BY KAT STOEFFEL
Employers are more likely to succumb to gender bias when hiring if a candidate is not being compared to other candidates, according to a study from Harvard's Kennedy School of Government picked up by The Wall Street Journal.
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corbisThe study involved 100 fake job candidates, who took either math or verbal tests. The test scores were presented to 554 mock employers, who were asked to determine if candidates should go on to a second round of testing. When presented information about a single candidate, the employers were more likely to choose men for math tests and women for verbal tests, even if they scored poorly. But when they were given information about a male and a female candidate, the test scores trumped the stereotype that men are better at math and women are better at verbal skills in their decision-making.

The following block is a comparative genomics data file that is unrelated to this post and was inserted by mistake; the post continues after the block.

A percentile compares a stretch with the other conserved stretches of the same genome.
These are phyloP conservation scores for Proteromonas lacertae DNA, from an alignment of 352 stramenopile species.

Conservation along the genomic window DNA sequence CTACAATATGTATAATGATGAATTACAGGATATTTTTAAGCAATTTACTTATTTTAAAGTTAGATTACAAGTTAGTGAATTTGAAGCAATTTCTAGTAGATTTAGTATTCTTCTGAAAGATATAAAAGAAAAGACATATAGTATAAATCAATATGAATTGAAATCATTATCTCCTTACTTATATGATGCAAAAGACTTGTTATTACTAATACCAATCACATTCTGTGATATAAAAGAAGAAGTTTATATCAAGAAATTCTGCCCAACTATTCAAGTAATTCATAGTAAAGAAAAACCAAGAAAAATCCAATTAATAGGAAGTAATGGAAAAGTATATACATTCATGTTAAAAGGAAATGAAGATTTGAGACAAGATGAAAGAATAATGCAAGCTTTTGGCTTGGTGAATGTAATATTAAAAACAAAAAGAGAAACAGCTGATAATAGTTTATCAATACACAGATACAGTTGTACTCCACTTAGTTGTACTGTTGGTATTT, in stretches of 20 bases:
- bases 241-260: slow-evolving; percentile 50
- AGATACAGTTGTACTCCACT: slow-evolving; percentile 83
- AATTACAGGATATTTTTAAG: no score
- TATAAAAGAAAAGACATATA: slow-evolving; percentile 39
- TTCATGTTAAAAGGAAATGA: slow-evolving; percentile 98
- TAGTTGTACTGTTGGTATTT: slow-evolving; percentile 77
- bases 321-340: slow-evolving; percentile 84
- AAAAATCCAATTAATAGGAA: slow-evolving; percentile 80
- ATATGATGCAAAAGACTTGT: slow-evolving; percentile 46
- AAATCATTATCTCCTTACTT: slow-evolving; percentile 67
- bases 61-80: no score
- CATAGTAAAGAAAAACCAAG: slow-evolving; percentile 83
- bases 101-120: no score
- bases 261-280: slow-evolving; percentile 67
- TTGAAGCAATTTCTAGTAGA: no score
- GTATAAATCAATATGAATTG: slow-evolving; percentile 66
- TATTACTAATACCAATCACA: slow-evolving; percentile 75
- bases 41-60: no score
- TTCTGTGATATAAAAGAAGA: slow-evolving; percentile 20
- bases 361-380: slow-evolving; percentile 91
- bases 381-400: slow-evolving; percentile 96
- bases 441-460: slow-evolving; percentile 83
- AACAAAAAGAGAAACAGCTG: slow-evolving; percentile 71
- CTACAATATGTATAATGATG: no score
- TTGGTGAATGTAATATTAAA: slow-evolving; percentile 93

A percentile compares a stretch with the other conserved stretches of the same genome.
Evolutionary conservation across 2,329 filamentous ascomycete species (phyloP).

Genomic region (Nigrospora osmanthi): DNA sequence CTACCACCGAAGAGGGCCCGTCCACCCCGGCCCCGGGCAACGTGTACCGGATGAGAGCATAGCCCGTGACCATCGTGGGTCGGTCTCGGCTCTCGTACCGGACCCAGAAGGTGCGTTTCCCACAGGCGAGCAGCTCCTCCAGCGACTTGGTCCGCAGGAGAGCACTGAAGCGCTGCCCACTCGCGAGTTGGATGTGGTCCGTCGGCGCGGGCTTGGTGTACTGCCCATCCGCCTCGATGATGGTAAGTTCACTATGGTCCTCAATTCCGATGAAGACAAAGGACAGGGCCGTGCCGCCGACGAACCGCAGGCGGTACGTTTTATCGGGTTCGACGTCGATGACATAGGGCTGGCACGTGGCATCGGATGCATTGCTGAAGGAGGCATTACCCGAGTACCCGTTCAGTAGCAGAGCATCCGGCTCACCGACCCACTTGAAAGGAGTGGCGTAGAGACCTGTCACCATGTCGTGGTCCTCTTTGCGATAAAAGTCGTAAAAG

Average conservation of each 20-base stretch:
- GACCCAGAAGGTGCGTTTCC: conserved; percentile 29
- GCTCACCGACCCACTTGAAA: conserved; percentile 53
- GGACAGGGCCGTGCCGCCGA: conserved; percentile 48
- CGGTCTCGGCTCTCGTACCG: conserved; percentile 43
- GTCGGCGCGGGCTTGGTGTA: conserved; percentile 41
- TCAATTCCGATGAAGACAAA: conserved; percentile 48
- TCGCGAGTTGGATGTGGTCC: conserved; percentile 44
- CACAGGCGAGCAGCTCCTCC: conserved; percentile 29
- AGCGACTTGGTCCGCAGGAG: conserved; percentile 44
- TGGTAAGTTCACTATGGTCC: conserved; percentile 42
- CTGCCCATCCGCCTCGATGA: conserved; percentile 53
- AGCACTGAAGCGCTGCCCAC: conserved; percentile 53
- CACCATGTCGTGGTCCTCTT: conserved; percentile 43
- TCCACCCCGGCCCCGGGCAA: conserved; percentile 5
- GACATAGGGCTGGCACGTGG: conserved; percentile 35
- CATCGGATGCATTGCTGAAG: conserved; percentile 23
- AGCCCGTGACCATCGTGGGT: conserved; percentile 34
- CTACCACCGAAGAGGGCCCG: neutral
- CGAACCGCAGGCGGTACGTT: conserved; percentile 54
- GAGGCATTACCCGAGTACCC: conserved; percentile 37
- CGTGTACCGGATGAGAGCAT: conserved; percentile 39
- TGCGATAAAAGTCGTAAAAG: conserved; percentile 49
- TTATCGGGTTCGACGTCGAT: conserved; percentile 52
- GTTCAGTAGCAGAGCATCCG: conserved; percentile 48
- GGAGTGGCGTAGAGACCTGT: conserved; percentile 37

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Allow co-author Iris Bohnet to explain this phenomenon in terms our female brains will understand - shoe shopping:
"If you see one pair of shoes in a store, it's very hard for you to know how this pair compares in terms of quality or price or color. You base your judgment on whatever comes to mind," says study co-author Iris Bohnet, a dean and professor of public policy at the Harvard Kennedy School, who also directs the school's Women and Public Policy Program. "But when you have different shoes available, all of a sudden you can calibrate the color and quality better," she says.
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The takeaway is, even if you're the only one up for a job, you'll still have to compete against all of the stereotypes about your gender.
BY KAT STOEFFEL